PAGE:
The third alteration detected in the DNA-binding domain of the TP53 gene is an insertion-deletion mutation between codons 704 and 709 of TP53, which is a negative prognostic factor. Epigenetic and genetic changes frequently lead to p53 pathway inactivation in lung cancer (in ~50% in NSCLC), more so in squamous cell carcinomas, and are an early event in lung carcinogenesis.[3] However, the mutation observed in this case has not been frequently reported in the literature and hence this has been classified as a Tier III variant, i.e., a variant of uncertain clinical significance. Several studies have suggested that the TP53 mutation occurring alone or concomitantly with the EGFR exon 19 deletion is associated with resistance to all lines of therapy including EGFR TKIs.[1],[2],[3] It should be noted that the coexistence of alterations in the DNA-binding domain of TP53 (between exons 5–8) and EGFR exon 19 deletion warrants an aggressive therapeutic approach and should be closely monitored.

The Molecular Tumor Board recommended the use of alpelisib on compassionate basis after exhausting the standard lines of therapy. In addition, since there was no EGFR exon 20 T790M mutation detected, and since the patient had already progressed on gefitinib, additional EGFR-directed therapy was not advised. The patient has been planned for whole brain radiotherapy followed by second-line docetaxel chemotherapy as per the standard-of-care therapy.[1]


  Discussion Top


EGFR is one of the closely related tyrosine kinase receptors of erbB family, which includes erbB1 (also known as EGFR), erbB2 (HER2), erbB3, and erbB4 sharing a similar basic structure. Each of these receptors possesses exclusive properties along with a variation in the tyrosine kinase activity.[2],[3] EGFR undergoes conformational change on ligand binding (e.g., epidermal growth factor) leading to intracellular domain phosphorylation and subsequent downstream signaling by various pathways. Depending on the pathway, the result could be cell multiplication or evasion of apoptosis.[2] A broad panel genome sequencing can lead to the detection of more than one driver mutation in a particular patient. The studies of exclusive cancer driver genes and the pathways associated with the genes as the etiopathogenesis of the disease have helped in establishing the therapeutic role of molecular-targeted drugs and have helped define personalized therapy.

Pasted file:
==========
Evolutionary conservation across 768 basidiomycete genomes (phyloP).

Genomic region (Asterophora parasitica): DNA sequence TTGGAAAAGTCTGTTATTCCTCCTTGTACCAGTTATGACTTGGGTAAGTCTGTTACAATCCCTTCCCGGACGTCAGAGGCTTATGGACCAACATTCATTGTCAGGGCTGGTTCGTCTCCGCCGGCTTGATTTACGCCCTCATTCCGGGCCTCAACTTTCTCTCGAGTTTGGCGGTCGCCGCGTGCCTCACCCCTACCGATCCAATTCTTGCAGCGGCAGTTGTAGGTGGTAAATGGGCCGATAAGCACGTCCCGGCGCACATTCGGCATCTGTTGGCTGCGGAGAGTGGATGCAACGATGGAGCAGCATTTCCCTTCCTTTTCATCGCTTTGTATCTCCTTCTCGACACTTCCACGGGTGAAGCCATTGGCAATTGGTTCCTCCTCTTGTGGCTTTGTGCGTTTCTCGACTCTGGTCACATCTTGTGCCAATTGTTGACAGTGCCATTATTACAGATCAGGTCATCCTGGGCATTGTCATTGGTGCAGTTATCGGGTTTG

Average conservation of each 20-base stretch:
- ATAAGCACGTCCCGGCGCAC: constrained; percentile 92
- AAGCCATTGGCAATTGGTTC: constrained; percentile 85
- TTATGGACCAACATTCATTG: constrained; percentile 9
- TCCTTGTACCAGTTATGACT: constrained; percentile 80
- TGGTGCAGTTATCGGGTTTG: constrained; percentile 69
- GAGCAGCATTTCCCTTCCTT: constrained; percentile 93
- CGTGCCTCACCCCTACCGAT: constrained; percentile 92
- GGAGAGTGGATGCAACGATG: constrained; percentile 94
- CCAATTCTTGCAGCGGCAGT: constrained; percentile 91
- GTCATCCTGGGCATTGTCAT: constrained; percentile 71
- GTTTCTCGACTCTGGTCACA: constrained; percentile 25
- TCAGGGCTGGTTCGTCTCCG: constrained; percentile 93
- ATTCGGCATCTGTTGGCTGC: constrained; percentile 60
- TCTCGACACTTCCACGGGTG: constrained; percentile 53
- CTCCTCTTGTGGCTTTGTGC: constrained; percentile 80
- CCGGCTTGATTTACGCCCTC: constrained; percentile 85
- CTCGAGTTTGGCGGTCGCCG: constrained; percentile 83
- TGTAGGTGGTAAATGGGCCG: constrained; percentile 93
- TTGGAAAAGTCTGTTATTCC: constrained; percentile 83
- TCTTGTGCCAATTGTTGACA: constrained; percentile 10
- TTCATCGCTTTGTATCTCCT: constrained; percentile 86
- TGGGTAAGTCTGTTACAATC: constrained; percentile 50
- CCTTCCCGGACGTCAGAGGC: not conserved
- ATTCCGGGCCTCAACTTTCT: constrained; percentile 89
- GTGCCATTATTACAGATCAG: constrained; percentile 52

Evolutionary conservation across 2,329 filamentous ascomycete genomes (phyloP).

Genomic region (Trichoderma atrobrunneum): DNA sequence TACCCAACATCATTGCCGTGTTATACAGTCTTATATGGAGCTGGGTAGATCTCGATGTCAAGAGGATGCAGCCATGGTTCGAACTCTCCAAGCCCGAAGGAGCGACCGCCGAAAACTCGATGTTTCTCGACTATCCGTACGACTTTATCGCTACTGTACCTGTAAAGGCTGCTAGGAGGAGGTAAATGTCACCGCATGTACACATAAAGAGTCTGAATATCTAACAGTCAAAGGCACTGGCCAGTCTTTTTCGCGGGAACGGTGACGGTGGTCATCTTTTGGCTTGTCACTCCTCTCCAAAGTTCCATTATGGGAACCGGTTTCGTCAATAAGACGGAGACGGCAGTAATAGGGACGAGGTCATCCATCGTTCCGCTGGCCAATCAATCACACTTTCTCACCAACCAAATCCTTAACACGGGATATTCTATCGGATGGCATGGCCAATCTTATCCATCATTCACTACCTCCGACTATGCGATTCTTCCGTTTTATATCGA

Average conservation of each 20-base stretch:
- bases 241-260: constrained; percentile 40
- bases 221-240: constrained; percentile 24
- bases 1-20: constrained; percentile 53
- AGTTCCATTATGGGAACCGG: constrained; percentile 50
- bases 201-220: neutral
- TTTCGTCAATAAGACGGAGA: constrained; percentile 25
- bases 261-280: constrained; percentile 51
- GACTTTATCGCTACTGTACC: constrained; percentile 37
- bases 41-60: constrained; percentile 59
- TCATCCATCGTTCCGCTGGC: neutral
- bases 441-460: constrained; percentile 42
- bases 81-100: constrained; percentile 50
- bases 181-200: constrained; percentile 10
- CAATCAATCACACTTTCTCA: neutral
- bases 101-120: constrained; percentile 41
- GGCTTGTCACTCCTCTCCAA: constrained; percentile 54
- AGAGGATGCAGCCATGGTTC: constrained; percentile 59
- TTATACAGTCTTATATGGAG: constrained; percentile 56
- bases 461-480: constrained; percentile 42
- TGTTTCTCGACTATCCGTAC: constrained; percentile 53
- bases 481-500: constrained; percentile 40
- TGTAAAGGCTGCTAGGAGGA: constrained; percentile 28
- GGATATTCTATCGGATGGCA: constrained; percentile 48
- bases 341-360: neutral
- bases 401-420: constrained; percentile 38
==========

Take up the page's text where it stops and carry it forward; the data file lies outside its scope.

As demonstrated in previous studies, squamous cell carcinoma of the lung harbors the PIK3CA mutation with a frequency of 11.4% as against adenocarcinoma in which PIK3CA mutation is noted at a frequency of 2.8%–7%.[3],[4] The preclinical data suggest that concomitant EGFR and PIK3CA mutations in lung cancer confer resistance to EGFR TKI therapy resulting in a poor prognosis.[5] PIK3CA mutations are mostly seen at hotspots in exons 9 and 20, which encode the helical and kinase domains of p110α, the catalytic subunit of the PI3K enzyme.[6] These mutations result in successive activation of PI3K activity, phosphorylation of AKT, and stimulation of mTORC1, which are mandatory for cell survival and growth. Through comprehensive molecular profiling, it has been observed that PIK3CA mutation is seen in most of the lung cancers, in which a genomic alteration is noted in more than one oncogene.[7] In an artificial setup, downregulation of the PI3K pathway is associated with TKI sensitivity in EGFR-mutant lung cancer cell lines.[8] A preclinical study noted that PIK3CA p.E545K mutation when introduced in exon 9 in an EGFR exon 19 deleted HCC827 cell line led to resistance to gefitinib.[9] Furthermore, reinstating the PI3K pathway by an PIK3CA mutation has been described as a modality for acquired resistance to EGFR TKI in EGFR-mutant lung cancer.[6] For example, in HER2-positive breast cancers, the PIK3CA mutation is associated with lower complete response rates and shorter disease-free survival after HER2-directed neoadjuvant therapy.[10],[11],[12] While the patients with double-mutations (EGFR-mutant/PIK3CA-mutant) discontinued therapy within 2 years, about one-third of patients having a single mutation (EGFR-mutant/PIK3CA wild-type) continued on treatment for an additional 1 year.[13] This study reported that in patients with EGFR-mutant, or KRAS-mutant lung cancer, a concurrent PIK3CA mutation led to a significant decrease in median overall survival (OS, 18 months vs. 33 months without PIK3CA mutation, P = 0.006).[13] In addition, complete responses were noted exclusively in patients with single-mutation cancers.